Once learning the unorthodox controls was no longer my main focus, I found it very easy to get into the adventure since the tone and atmosphere so richly illustrated on the GameCube have been captured. There are numerous small touches to be found that help enrich the believability of the different levels, such as corpses littering the site of a battle or harmless fauna scattered throughout empty hallways. But it's worth noting that although Hunters is a sharp-looking game and easily the strongest 3D experience on the DS, the textures can be rough and the character models and environments seem simple. Its appearance reminds me of the Sega Saturn, designed to be the ultimate 2D machine and hastily redesigned for 3D after the PlayStation tipped its hand. Those Saturn games never looked as good side by side with the PlayStation, and it's a similar situation comparing the DS and the PSP.
Graphics aside, one major area where Hunters breaks away from Prime and Echoes is in the overall scale. Rather than having one large, interconnected world, Samus can travel at will between four small planets. These environments have their own personality and are differentiated from each other well, but are much smaller than series fans probably expect. Personally, I found this to be a refreshing change of pace given that I look for slightly different qualities in handheld games, but some may be disappointed that the previously intense levels of searching and exploration have been reduced somewhat. Still, I think it's a very appropriate choice and one that I appreciated since it was never difficult to get back on track after being interrupted at work.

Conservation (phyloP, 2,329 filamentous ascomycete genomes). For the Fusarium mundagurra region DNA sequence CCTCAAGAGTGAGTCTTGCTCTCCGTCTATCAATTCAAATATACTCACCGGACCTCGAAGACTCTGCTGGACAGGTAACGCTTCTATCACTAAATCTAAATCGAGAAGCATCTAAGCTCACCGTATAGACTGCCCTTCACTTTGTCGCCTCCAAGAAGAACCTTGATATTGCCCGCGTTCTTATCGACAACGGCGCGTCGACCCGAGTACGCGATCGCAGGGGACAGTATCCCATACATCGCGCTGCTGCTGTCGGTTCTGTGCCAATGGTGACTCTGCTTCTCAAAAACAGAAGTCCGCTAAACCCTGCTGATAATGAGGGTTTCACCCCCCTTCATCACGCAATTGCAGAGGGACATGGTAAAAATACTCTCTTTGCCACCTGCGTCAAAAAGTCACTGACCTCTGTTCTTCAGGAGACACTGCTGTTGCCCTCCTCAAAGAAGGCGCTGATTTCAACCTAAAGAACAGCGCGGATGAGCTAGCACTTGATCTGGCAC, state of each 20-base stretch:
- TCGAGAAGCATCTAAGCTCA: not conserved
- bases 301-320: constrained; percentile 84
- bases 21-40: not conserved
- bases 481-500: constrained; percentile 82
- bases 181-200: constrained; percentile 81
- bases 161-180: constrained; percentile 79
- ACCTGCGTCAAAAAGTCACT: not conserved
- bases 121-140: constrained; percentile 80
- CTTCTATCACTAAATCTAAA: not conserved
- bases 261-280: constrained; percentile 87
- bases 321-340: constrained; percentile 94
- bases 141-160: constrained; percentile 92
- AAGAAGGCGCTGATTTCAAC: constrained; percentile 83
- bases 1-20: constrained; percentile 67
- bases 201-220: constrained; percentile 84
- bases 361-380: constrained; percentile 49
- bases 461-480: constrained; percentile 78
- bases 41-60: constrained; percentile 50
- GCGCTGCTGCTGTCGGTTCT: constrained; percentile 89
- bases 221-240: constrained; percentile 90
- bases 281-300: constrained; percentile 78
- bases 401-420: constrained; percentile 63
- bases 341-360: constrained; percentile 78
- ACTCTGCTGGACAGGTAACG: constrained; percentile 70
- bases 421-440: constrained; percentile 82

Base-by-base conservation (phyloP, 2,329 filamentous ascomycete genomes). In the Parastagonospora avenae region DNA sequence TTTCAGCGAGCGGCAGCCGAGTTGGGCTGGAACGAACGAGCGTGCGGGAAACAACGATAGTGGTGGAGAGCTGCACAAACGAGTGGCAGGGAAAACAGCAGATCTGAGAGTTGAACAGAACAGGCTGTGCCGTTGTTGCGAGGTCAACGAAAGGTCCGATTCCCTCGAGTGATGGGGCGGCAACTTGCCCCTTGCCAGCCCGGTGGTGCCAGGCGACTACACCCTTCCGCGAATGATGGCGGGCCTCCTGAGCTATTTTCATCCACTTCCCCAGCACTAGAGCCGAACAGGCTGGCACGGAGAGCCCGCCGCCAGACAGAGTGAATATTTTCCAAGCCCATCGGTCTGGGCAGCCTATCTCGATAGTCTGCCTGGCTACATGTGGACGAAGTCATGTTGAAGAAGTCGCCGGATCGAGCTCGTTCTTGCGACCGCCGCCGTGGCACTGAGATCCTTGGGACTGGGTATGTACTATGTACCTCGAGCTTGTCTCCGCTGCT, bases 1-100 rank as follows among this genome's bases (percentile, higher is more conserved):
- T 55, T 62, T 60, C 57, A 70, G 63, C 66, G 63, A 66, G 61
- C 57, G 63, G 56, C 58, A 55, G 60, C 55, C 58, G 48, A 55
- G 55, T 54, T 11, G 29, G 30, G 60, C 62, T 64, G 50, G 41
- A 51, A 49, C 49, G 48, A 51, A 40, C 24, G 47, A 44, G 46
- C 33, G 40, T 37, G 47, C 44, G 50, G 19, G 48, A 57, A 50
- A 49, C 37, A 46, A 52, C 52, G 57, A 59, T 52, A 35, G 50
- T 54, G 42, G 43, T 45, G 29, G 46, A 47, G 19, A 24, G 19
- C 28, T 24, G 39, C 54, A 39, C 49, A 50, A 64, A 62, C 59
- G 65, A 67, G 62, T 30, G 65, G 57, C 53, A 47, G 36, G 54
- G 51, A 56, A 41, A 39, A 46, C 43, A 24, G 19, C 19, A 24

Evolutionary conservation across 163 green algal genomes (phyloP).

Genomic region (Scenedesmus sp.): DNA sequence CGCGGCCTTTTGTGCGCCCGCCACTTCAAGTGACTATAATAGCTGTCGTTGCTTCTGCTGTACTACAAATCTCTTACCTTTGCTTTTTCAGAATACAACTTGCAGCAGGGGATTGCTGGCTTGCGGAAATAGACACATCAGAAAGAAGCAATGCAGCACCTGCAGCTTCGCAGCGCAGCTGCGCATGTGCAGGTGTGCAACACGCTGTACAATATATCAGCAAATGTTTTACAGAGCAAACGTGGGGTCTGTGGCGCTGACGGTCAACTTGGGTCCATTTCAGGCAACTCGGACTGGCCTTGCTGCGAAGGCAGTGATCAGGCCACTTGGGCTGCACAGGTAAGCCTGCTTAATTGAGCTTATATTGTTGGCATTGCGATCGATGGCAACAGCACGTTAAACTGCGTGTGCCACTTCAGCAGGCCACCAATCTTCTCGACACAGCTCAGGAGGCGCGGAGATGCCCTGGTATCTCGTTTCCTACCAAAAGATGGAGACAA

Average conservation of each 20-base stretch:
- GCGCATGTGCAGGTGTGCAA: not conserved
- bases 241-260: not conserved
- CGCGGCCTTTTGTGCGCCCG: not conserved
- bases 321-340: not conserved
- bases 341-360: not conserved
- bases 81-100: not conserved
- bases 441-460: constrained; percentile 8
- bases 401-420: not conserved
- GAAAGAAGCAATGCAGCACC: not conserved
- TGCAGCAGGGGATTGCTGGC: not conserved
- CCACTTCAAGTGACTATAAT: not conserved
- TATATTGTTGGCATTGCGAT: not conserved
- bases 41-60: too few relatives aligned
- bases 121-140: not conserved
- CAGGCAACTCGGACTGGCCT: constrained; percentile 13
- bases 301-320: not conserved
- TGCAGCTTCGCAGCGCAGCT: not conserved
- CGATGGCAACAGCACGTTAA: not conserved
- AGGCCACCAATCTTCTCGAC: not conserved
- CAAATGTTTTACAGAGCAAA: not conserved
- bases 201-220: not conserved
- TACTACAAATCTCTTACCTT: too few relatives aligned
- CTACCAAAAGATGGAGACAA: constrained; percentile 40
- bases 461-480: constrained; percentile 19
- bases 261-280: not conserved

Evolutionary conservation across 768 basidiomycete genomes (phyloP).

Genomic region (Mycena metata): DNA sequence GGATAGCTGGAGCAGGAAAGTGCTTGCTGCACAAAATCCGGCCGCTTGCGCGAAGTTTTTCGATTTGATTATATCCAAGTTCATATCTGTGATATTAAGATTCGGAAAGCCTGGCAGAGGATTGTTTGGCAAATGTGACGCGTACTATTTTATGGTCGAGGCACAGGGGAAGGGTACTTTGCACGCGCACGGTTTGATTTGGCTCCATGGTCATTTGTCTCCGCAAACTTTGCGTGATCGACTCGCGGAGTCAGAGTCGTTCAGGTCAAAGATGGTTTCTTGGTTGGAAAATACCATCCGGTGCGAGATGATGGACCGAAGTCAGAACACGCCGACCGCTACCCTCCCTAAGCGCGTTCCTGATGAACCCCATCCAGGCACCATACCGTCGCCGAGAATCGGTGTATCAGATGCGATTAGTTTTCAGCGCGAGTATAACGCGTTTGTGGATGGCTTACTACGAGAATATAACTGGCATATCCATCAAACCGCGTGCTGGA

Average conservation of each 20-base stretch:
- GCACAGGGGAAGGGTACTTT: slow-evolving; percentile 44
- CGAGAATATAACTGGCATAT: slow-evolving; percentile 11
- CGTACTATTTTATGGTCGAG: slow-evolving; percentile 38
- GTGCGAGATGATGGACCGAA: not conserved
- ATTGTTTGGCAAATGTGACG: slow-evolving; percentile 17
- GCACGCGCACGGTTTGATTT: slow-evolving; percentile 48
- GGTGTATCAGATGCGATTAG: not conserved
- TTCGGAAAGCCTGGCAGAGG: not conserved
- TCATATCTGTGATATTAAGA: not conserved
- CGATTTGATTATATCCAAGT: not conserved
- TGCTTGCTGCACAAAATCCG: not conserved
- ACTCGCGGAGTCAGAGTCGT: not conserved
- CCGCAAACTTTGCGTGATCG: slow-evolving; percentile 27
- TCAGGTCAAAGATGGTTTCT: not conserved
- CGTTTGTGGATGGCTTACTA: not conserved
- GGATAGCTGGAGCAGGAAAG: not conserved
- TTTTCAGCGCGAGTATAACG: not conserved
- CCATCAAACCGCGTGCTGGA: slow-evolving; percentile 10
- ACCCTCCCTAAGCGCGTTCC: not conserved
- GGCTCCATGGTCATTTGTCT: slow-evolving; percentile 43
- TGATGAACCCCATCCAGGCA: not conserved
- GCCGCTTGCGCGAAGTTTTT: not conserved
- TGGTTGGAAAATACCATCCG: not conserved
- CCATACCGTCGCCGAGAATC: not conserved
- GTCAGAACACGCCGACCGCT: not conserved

Unfortunately, although the core feeling of being a spacefaring bounty hunter is still present, the series' weak point—the story—continues to be as weak as ever. The plot is dull and extremely predictable, a state not helped by the lame storytelling crutch of having Samus scan bits of text information from the environment instead of having exciting scripted elements or expository cutscenes. Surprisingly, the game's biggest additions, the hunters, turn out to be non-events that add little to the experience.
For the first time, the Metroid series introduces six other bounty hunters, each trying to beat Samus to the game's "ultimate power." Interviews with developers have stated that they hope at least one of these rivals will be popular enough with players to spin off into its own series. Given that none of the six has any personality or dialogue, and act only as brief deathmatch-style diversions scattered throughout the game, it doesn't seem very likely at this point. It's a shame, since players have long asked for greater depth and development of the universe Samus inhabits. This could have been the perfect opportunity, but the attempt here feels very shallow and underdeveloped. (…And if any of the developers are reading, why does Samus earn weapons from random locations in the environment instead of from these enemies?)